Given how overboard the Academy went in anticipation of Chadwick Boseman and Viola Davis’s potential historic wins that didn’t happen, showing far less consideration in advance for a groundbreaking Zhao victory that did happen is quite unbalanced – which is the most generous way to read it. A Zhao coronation was still inevitable whenever it aired, but the triumph of her leading lady was far less so. By giving “Nomadland” a far too early Best Picture victory, however, the Academy found multiple ways to taint Best Actress before it even got to the Best Actor debacle.
Best Actress 2020 Race
If not for the Best Actor lunacy, the way the Academy utterly destroyed the Best Actress race at the last second should have been the outrage of the night. All season long, even as almost every other major category became predictable, the madness of Best Actress became the highlight of the year. In fact, it was honestly the biggest reason to sit through the Oscar telecast for most of the night, just to finally find out in the end whether Frances McDormand, Viola Davis, Carey Mulligan, Andra Day, or even Vanessa Kirby won out at last after splitting the major awards all season.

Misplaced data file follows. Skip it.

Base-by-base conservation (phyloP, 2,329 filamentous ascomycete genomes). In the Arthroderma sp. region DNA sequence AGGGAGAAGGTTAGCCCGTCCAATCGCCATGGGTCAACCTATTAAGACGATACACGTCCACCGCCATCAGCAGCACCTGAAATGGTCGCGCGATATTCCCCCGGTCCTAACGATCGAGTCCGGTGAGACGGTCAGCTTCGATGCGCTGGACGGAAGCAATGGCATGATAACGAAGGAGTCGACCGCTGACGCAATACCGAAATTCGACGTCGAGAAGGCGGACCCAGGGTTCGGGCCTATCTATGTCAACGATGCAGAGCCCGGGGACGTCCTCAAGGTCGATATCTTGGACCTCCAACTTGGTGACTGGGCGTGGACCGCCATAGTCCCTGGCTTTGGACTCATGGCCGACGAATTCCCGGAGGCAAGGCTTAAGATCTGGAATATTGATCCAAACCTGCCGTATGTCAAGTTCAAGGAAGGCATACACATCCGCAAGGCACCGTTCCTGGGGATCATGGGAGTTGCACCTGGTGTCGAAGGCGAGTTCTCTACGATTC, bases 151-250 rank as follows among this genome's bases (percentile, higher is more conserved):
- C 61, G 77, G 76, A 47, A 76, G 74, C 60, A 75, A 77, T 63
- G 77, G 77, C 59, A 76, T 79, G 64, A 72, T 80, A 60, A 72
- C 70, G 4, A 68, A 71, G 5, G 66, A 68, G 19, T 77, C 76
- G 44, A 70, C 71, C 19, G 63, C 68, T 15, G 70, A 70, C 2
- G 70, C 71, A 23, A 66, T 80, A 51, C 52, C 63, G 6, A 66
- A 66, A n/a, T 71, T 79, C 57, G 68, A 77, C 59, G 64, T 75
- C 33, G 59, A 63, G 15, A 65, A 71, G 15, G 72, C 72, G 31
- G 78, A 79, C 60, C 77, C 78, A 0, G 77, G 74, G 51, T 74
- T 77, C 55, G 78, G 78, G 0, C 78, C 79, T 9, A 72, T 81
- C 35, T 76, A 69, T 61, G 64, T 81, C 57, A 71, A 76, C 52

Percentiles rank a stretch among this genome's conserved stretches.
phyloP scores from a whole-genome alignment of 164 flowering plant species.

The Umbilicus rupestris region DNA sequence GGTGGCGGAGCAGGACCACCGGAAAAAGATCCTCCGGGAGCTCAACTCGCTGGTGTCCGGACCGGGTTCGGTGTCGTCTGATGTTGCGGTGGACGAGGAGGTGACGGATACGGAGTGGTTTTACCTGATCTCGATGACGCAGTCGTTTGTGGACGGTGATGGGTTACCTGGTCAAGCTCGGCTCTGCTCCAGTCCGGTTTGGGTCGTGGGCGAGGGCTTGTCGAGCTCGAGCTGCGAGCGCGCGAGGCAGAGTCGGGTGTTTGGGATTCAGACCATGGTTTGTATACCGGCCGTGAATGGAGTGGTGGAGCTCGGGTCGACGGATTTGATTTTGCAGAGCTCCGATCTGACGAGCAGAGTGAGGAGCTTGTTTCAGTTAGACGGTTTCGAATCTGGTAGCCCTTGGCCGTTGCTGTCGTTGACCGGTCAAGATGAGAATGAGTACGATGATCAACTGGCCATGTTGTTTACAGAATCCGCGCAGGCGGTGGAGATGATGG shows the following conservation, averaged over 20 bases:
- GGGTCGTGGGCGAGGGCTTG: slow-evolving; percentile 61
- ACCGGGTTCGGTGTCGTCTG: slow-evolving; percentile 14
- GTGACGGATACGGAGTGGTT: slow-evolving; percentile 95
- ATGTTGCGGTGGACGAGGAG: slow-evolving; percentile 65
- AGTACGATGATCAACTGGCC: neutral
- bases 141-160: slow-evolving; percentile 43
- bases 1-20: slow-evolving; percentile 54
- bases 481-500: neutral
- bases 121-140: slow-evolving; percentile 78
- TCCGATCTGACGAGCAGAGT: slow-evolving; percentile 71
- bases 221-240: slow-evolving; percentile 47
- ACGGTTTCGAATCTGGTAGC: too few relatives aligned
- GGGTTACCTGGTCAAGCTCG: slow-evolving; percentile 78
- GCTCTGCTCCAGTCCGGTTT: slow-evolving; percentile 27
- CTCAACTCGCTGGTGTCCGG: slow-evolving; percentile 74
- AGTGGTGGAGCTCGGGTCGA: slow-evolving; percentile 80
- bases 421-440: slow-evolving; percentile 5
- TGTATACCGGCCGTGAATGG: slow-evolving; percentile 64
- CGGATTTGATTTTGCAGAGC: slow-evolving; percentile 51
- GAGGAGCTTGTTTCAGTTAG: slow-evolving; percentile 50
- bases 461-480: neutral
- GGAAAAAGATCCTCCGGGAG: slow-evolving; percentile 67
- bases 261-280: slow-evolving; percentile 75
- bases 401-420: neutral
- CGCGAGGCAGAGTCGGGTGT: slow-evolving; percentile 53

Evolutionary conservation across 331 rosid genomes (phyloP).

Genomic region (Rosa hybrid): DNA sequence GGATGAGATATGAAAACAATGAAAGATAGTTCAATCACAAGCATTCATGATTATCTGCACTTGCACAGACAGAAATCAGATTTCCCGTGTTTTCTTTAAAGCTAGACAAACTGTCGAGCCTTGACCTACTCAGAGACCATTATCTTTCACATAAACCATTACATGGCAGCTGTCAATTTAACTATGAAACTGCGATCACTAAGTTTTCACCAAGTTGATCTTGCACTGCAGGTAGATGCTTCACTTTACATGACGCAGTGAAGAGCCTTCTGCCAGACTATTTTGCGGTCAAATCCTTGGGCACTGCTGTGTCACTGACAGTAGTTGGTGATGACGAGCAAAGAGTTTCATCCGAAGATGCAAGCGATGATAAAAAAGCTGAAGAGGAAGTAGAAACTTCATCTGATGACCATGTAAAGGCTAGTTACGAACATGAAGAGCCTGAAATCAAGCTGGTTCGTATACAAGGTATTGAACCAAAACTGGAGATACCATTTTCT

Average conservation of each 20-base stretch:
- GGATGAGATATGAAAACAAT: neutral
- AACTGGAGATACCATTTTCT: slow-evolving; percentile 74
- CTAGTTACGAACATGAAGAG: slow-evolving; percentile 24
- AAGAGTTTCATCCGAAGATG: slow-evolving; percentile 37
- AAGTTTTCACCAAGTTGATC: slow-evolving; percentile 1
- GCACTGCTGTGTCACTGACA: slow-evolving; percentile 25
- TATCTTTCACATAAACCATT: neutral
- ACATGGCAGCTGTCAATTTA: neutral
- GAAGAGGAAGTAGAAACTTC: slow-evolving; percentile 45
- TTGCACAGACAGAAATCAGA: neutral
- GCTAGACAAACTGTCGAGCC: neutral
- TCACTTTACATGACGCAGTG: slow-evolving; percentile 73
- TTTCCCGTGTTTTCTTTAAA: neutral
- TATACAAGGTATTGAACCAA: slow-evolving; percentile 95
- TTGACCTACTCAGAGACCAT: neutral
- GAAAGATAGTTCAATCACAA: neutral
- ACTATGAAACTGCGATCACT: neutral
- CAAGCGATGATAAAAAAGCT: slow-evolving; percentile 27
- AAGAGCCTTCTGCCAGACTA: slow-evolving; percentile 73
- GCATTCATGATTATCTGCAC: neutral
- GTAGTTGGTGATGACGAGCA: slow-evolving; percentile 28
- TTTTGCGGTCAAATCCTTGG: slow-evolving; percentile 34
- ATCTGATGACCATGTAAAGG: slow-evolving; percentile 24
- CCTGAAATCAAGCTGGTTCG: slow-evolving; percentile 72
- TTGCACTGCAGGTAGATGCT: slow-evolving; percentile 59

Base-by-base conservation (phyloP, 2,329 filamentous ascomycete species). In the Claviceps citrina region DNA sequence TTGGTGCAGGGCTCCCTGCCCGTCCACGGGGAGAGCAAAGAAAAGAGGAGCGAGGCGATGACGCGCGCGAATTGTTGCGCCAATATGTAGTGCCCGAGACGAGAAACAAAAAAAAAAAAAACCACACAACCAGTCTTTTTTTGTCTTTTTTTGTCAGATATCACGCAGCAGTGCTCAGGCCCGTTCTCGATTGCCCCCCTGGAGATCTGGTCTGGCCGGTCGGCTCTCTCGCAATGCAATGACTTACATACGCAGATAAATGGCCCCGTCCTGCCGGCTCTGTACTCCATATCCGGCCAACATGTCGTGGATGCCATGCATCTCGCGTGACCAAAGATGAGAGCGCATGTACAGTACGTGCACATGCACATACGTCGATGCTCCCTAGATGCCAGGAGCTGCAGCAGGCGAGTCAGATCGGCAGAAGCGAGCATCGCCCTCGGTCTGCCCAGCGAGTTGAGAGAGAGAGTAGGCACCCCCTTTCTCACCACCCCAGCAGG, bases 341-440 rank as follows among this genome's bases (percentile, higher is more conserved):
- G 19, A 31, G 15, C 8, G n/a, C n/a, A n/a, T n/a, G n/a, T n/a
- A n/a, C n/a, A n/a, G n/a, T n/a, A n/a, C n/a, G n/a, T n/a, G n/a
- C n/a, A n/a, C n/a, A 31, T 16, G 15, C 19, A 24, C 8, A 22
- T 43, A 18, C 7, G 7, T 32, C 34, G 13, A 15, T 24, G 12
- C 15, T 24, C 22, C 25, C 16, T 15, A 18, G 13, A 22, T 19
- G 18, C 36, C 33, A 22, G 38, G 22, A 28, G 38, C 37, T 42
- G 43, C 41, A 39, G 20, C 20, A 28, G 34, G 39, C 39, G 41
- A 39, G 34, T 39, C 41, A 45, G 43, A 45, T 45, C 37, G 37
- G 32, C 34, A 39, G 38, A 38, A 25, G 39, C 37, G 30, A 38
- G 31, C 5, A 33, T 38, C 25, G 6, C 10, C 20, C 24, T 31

All that glorious suspense ended the second “Nomadland” won Best Picture five minutes earlier.
In a season where Best Actress was so unpredictable for the first 99.9 percent of it, the Academy choked it all away at the edge of the finish line. The moment “Nomadland” won Best Picture after having won nothing but Best Director beforehand, there was no chance anyone, but McDormand would win moments later. It was one thing to deflate all those who were rooting hard for Davis, Day, and Mulligan all year long, long before Renee Zellweger opened the Best Actress envelope. It was quite another to put an asterisk on the history McDormand made as well.